Primary Industries and Energy, the Hon Mr John Anderson, made the point that
the arrangements under the legislation would increase efficiency and
competitiveness in structuring the industry to continue as a world leader. He
noted that the AMLI legislation was the final step towards empowering the
industry by providing it with a structure that offers ownership and management
of its own affairs.
While recognising that full consensus was not possible across an
industry as diverse as the red meat industry, Mr Anderson identified the issues
upon which there was broad agreement, namely:
need for a non-government, commercially based organisation;
necessity for industry to manage its own affairs;
a more hard-headed approach to how levy-payer moneys are spent;
separately accountable beef and sheep-meat marketing and
promotion divisions and separately accountable research and development
divisions within a commercially based organisation.
Mr Anderson also noted that the bill was designed to free the industry
from legislative constraints imposed upon statutory bodies and provide for a
new, privately owned structure that would allow industry to take steps towards:
enhancing industry's capacity to determine and address areas of
progressive implementation and facilitation of future industry
agreed structural and other reforms;
minimising government intervention while at the same time
ensuring continuing and appropriate representation, governance, accountability
and crises management arrangements; and
providing clear ownership by levy payers and non-statutory
contributors, and appropriate participation in decision making processes and
Furthermore, the Minister noted that the arrangements proposed in the
legislation would empower the industry peak councils to take a leadership role.
He highlighted that PICs carry responsibility for decisions on levels of levies
and non-statutory funding for the new service delivery company. He also argued
that to be able to effectively carry out the new responsibilities, PICs would
need to be 'adequately funded' so that they have access to the professional
Many submitters to the inquiry expressed the view that the current
structures and systems – including MLA and industry bodies – were due for
review and reform in order to effectively provide the collectively commercial
outcomes required by the red meat industry in the current decade.
Changes effecting the industry since the 1997–98 reforms
It is fifteen years since the current red meat industry structures and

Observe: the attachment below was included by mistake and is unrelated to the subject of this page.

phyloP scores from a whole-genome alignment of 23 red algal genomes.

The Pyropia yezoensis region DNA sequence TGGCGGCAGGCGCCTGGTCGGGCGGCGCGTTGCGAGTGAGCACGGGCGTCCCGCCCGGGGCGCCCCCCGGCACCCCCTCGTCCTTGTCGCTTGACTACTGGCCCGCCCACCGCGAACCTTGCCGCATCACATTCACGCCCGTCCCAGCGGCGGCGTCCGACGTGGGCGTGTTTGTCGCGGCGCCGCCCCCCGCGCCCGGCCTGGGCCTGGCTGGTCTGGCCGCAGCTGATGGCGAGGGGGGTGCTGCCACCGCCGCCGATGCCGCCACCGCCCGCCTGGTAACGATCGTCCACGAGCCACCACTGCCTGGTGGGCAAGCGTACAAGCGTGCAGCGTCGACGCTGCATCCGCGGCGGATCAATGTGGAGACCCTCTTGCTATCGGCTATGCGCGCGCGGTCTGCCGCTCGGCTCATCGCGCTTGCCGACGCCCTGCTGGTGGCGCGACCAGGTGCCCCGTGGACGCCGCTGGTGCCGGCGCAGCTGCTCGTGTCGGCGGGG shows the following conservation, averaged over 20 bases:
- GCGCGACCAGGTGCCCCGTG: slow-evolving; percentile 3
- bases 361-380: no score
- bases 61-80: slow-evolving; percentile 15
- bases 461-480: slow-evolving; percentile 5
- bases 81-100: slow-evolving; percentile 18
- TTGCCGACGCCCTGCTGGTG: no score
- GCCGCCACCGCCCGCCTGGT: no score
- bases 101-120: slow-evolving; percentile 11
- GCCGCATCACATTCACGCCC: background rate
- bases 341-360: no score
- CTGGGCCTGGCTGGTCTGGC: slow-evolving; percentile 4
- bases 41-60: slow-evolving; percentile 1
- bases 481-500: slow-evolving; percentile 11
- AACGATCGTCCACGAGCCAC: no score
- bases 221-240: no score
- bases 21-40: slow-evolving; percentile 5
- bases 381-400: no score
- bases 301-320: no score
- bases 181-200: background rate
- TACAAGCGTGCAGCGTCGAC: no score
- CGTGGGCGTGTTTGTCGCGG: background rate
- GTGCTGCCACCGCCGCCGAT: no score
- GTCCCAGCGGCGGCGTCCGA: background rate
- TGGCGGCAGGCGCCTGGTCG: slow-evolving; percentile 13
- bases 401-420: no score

systems were put in place. Since that time, the environment in which the
industry – and in particular the grass-fed cattle sector – operates has changed
enormously. This is a consequence of several factors, including vertical
integration, market share and extended feed-lotting.
Economic uncertainty associated with the global financial
crisis, rising competition from other protein sources and from overseas beef
exporters, along with environmental and animal welfare challenges have
collectively placed intense pressure on industry organisations, levy payers and
value chain firms to adapt.
Increased challenges faced by the industry include the declining number
of farmers (a fall of 11 per cent from 176,700 in 2006 to 157,000 in 2011) and an
even faster decline in SFO membership.
RMAC noted that the dramatic physical, social, economic and environmental
changes that had taken place since 1997–98 amounted to significant
transformation to the sectors that the structures were designed to serve. In
the context of these changes and challenges, RMAC observed that:
It would be very rare that any representative (or even
corporate) structure that was designed nearly 20 years ago could – in the
absence of some level of reform – continue to serve its customers with optimal
The structures and systems pertaining to other rural industries such as
pork, wool, grain, dairy and horticulture were reformed from the late 1990s in
response to the changing economic and market environment.
However, no such reform has taken place in the red meat industry.
Concentration and consolidation
In a five year period between 1987 and 1992, the percentage of beef sold
on the domestic market through supermarkets rose from 20 per cent to 35 per
Today, the four supermarket chains, Woolworths, Coles, IGA and ALDI, along with
other minor supermarkets, control up to 78.6 per cent of Australia's domestic
Noting that cattle producers are price takers rather than price setters,
the point was made that the beef industry is massively concentrated, with these
few corporations setting the terms and conditions for the domestic market.
Under these circumstances, the options for selling into the retail sector have
contracted markedly while the power of the supermarkets has consolidated the
retail channels for red meat sales.
It was noted that retailers can be 'relied upon to resist anything that would